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Title: Mainstreamed genetic testing in ovarian cancer : a case study of BRCA1/2 tumour testing
Author: Rahman, Belinda
ISNI:       0000 0004 7970 6806
Awarding Body: UCL (University College London)
Current Institution: University College London (University of London)
Date of Award: 2019
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Background: With the advent of targeted therapies in ovarian cancer (OC), there is an impetus to identify patients with a BRCA1/2 mutation. Germline testing has already been integrated into the oncology setting using a mainstreamed model (MGT). Tumour testing is now available to detect the presence of somatic BRCA1/2 mutations. Aim: To explore the introduction of mainstreamed BRCA1/2 tumour testing (MTT) in OC, focusing on clinical outcomes and patient experience. Methods: A case study approach, using different research methods, was taken to gain an in depth understanding of the case (MTT) within its context. Results: A service evaluation of the current state of MGT at UCLH found that in the 122 patients who were tested over 12 months, germline BRCA1/2 mutation prevalence was 14.8%. Developing the MTT pathway was feasible but challenging; delays were related to retrieval and review of archived tumour tissue. First-line MTT was provided for fifty patients; one somatic and eight germline mutations were identified. More than half this sample (52.6%) required follow-up germline testing. A prospective study using validated measures found no change in distress or quality of life scores before, during and after MTT. Patients reported low decisional conflict scores and no decision regret over MTT. After results disclosure patients with a genetic alteration had significantly more testing-related distress. Qualitative interviews revealed MTT was a brief, transient experience in the context of facing OC. Genetic misconception was common, with patients incorrectly attributing a hereditary component to tumour testing. Primary motivations for testing were related to clarifying genetic risk information for family, rather than personal benefit for treatment options. Conclusion: A more streamlined process of providing MTT is needed. While MTT appears to have little psychosocial impact, poor understanding of the distinction between germline and somatic mutations indicates the need for improved communication and information provision in OC.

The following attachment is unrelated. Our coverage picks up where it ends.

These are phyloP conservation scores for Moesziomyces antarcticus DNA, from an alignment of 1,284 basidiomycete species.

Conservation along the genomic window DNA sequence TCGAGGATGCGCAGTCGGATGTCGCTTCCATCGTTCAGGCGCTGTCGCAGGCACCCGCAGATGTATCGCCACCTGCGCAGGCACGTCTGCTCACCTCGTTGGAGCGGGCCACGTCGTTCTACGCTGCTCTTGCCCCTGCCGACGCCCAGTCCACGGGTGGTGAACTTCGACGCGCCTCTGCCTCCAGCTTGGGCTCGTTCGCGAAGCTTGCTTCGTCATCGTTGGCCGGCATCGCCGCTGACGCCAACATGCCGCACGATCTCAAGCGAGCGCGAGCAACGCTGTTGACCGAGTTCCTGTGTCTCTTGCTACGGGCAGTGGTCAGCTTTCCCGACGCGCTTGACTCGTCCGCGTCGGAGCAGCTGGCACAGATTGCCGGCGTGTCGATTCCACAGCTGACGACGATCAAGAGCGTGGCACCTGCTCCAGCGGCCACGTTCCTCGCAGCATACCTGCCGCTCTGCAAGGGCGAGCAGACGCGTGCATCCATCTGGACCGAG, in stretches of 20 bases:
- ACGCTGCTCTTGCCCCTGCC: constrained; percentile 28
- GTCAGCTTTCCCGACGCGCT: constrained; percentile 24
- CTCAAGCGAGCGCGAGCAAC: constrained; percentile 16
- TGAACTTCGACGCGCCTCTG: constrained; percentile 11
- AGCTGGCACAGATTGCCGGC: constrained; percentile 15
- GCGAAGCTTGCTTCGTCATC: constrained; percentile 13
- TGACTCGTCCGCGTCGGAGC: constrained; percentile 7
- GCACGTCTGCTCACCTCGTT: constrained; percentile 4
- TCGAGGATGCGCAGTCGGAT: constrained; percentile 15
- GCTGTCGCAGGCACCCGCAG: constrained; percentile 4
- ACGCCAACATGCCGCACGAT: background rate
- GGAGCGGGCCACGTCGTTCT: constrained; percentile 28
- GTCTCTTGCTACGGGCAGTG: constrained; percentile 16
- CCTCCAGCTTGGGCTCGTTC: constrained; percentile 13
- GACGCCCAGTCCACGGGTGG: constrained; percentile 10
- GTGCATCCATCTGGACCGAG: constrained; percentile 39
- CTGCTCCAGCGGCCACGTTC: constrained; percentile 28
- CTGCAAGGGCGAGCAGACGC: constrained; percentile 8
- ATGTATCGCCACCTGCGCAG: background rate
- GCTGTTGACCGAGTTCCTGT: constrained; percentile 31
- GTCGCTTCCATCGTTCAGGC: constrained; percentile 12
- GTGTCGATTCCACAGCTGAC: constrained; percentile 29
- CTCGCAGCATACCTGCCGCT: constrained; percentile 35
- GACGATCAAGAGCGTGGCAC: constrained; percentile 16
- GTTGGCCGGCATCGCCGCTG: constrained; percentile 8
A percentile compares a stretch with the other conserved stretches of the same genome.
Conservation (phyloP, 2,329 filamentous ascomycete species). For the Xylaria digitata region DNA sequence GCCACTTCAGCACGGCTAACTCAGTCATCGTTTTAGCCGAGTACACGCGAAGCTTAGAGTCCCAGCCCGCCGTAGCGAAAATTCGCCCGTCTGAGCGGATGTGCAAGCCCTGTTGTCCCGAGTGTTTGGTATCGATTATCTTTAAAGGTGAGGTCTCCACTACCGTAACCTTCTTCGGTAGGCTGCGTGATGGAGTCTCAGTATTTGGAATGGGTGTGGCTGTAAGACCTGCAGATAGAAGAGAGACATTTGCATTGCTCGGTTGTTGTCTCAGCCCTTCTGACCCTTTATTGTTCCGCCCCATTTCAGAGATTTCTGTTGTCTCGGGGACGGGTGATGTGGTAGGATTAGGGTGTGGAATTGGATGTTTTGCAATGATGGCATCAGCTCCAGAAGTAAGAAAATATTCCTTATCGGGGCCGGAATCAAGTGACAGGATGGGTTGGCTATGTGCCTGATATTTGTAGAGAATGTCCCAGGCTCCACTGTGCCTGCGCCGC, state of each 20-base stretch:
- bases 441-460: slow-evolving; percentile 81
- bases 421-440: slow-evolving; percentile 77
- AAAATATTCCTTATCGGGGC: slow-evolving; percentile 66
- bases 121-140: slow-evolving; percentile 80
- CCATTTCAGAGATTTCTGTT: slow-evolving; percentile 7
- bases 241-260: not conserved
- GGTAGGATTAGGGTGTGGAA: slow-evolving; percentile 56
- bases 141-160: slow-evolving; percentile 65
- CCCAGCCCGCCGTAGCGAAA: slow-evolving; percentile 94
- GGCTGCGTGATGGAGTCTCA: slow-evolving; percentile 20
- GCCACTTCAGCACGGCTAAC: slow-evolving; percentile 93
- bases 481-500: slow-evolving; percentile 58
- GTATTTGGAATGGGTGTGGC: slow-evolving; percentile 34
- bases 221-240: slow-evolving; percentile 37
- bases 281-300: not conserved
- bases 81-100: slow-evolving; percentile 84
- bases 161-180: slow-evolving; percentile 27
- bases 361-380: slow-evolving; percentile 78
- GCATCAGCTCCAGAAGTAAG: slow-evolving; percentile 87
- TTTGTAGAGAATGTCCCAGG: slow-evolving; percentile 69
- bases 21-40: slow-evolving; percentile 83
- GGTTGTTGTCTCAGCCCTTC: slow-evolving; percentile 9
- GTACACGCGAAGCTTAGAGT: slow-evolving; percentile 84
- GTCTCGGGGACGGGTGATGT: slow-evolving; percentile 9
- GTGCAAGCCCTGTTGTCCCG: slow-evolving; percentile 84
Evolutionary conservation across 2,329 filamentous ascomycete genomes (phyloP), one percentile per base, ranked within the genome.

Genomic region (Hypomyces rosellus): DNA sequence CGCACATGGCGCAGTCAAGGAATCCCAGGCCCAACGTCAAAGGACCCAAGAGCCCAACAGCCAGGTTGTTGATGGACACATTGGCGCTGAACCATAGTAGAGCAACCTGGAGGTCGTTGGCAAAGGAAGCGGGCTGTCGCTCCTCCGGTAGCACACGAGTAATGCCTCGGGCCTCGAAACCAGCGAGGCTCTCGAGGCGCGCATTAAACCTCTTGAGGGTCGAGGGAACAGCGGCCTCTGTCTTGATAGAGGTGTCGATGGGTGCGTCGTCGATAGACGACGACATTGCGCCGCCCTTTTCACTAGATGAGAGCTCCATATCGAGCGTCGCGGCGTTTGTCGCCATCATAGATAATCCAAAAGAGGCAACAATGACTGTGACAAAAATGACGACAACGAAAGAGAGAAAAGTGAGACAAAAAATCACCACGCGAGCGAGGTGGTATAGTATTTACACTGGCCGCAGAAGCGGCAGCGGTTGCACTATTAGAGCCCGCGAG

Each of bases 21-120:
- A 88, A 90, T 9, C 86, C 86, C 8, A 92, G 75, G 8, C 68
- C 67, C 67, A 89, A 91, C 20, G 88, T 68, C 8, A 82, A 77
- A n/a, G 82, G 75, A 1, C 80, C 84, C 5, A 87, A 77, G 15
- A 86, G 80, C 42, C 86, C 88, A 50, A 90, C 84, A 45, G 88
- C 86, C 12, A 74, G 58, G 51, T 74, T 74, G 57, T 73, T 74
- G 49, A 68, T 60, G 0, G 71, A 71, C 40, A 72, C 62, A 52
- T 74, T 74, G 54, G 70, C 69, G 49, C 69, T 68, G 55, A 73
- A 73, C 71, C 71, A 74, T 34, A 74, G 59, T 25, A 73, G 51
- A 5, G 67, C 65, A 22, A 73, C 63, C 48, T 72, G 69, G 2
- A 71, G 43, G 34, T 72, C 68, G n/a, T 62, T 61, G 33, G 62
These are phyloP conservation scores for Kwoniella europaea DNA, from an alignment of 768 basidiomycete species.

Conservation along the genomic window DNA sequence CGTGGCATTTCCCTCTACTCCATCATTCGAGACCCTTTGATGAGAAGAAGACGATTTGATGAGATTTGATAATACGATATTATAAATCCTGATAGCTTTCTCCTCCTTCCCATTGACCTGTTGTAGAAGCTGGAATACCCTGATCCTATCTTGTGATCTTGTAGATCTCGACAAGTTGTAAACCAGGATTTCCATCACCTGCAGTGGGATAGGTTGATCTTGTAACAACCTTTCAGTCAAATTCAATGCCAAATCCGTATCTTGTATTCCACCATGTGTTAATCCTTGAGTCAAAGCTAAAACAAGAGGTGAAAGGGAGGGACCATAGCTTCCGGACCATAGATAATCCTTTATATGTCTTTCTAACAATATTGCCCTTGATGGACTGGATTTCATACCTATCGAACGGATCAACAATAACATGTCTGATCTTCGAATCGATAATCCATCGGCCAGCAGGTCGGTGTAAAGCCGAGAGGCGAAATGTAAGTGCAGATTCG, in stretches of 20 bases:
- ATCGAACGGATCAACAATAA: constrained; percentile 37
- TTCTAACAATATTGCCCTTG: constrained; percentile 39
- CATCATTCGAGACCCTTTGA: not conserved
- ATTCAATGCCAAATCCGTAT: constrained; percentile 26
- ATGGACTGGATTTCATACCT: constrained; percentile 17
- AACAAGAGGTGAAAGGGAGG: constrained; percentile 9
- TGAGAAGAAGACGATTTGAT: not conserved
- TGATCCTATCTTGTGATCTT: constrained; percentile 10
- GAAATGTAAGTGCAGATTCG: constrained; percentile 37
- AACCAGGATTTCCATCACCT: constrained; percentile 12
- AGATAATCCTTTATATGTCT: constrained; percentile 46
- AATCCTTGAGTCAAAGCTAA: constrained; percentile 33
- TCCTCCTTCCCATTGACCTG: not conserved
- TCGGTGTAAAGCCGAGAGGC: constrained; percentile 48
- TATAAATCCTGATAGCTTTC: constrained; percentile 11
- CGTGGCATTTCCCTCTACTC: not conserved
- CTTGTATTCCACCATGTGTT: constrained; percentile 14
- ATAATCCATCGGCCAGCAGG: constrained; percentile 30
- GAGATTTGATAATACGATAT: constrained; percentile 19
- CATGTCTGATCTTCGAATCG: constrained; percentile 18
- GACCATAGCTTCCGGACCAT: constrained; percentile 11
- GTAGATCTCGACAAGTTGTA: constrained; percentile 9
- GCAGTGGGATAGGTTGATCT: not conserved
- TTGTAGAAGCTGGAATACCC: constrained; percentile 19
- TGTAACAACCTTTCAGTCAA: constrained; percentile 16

Supervisor: Not available Sponsor: Not available
Qualification Name: Thesis (Ph.D.) Qualification Level: Doctoral
EThOS ID:  DOI: Not available